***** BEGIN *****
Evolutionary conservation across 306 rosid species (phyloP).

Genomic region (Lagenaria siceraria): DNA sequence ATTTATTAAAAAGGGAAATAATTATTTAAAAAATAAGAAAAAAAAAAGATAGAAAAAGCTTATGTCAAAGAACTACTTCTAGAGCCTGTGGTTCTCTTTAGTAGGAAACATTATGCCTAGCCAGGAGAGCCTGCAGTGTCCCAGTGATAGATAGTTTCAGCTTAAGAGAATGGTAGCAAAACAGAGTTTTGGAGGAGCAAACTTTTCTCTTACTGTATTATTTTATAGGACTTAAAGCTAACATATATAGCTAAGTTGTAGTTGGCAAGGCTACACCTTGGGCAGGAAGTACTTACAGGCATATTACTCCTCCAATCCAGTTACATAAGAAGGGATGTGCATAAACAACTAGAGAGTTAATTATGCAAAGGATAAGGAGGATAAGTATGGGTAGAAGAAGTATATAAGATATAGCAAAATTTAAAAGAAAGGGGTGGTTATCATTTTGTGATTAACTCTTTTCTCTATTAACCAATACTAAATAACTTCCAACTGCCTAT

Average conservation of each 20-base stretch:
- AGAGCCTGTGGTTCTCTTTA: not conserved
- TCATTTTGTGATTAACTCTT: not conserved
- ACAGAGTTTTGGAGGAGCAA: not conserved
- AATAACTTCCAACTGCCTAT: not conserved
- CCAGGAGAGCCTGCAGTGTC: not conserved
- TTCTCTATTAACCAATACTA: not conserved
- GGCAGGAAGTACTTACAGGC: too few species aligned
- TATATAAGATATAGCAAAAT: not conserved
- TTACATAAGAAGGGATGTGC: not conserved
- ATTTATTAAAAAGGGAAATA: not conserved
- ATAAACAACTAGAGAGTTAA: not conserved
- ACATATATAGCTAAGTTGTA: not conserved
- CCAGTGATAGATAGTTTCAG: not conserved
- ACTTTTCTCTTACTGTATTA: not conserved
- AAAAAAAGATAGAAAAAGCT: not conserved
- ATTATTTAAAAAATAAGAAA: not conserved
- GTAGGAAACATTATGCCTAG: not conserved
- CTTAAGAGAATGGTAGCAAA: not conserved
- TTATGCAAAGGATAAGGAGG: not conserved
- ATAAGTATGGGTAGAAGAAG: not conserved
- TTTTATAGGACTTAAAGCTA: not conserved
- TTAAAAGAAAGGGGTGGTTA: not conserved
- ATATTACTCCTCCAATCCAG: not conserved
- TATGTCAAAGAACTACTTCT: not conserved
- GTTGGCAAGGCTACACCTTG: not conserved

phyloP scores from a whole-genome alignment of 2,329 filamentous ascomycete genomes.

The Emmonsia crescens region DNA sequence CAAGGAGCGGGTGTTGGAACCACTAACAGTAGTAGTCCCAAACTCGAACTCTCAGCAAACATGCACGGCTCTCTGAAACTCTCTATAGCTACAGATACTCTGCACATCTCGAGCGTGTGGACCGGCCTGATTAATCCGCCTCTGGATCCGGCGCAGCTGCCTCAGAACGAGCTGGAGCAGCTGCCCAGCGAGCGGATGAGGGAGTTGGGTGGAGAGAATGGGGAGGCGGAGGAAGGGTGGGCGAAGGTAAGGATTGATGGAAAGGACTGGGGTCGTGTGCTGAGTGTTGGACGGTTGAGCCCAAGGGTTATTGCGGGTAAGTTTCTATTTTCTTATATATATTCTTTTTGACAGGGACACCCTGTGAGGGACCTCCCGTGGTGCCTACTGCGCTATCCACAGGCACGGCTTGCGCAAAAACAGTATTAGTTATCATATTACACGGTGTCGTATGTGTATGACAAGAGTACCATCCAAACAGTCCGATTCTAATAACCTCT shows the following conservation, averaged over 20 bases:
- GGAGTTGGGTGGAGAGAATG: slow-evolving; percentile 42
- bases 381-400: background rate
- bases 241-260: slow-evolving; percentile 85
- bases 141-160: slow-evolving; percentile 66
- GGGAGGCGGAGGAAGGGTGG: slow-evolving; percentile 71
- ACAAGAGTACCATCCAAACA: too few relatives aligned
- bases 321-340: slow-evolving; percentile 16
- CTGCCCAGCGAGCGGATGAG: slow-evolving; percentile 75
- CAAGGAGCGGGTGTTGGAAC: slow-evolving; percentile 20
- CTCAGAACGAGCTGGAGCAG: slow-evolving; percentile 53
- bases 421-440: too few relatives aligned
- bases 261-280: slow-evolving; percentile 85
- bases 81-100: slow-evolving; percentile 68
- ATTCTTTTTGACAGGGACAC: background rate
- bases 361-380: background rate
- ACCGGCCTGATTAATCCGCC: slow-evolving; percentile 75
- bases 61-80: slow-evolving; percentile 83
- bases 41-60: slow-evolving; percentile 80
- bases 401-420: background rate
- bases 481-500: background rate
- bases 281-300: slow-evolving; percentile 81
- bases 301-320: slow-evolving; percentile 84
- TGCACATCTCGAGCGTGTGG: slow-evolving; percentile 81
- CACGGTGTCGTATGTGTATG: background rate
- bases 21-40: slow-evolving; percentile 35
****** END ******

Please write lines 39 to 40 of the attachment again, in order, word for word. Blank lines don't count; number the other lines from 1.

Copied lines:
- CAAGGAGCGGGTGTTGGAAC: slow-evolving; percentile 20
- CTCAGAACGAGCTGGAGCAG: slow-evolving; percentile 53